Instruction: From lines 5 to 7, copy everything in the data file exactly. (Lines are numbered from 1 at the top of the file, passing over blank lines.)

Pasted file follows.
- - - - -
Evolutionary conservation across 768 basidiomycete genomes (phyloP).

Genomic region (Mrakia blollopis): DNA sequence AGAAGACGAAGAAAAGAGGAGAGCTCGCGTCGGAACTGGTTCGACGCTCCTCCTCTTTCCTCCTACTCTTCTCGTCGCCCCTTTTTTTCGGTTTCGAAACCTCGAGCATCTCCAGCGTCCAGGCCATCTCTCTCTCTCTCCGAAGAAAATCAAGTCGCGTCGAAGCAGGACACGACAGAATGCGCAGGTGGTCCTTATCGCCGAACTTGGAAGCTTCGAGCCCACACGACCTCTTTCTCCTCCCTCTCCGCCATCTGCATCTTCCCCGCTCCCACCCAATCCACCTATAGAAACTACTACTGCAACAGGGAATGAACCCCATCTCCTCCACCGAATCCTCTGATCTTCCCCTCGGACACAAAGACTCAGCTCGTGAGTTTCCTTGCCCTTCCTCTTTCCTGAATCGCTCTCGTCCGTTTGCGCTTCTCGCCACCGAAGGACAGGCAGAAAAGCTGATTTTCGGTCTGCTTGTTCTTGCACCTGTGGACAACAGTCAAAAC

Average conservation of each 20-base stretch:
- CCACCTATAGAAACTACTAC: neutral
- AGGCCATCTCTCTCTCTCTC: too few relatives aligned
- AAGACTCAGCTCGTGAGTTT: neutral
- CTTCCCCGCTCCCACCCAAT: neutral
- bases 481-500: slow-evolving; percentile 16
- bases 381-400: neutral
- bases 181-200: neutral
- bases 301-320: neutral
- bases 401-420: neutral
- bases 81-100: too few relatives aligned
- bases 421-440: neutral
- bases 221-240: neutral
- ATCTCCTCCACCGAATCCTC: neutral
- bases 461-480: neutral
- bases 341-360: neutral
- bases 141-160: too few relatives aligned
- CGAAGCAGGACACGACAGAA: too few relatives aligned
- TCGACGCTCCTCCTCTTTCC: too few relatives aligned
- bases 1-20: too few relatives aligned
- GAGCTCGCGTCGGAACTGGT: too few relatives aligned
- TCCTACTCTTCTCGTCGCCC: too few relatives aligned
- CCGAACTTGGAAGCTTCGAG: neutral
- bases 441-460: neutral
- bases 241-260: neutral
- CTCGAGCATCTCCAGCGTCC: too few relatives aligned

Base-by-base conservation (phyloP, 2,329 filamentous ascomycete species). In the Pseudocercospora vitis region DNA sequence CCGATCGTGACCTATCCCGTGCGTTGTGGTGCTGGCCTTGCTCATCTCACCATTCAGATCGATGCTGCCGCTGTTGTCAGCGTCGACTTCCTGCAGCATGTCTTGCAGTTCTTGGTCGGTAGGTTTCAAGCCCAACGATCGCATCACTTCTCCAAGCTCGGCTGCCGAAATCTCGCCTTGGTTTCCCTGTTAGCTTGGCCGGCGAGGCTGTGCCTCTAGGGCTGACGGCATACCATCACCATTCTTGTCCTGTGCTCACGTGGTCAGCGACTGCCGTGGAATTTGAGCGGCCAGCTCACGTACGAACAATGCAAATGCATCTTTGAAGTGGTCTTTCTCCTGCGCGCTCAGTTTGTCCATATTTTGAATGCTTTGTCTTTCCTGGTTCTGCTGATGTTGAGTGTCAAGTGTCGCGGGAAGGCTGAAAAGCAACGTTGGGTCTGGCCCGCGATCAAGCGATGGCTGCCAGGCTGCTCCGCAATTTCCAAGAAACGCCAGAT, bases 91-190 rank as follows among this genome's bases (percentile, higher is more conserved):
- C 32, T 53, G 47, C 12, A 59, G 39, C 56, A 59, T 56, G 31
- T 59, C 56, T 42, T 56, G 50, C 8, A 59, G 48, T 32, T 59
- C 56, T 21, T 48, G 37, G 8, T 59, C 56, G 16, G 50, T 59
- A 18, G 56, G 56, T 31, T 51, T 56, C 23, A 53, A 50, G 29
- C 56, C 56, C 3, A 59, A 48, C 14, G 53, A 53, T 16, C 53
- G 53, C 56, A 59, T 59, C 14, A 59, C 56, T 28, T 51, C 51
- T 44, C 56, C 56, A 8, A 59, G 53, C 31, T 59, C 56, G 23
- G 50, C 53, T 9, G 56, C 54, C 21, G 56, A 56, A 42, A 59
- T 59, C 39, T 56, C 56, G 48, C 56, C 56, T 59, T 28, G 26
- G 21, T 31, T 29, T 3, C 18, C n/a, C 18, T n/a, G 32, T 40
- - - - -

- AGGCCATCTCTCTCTCTCTC: too few relatives aligned
- AAGACTCAGCTCGTGAGTTT: neutral
- CTTCCCCGCTCCCACCCAAT: neutral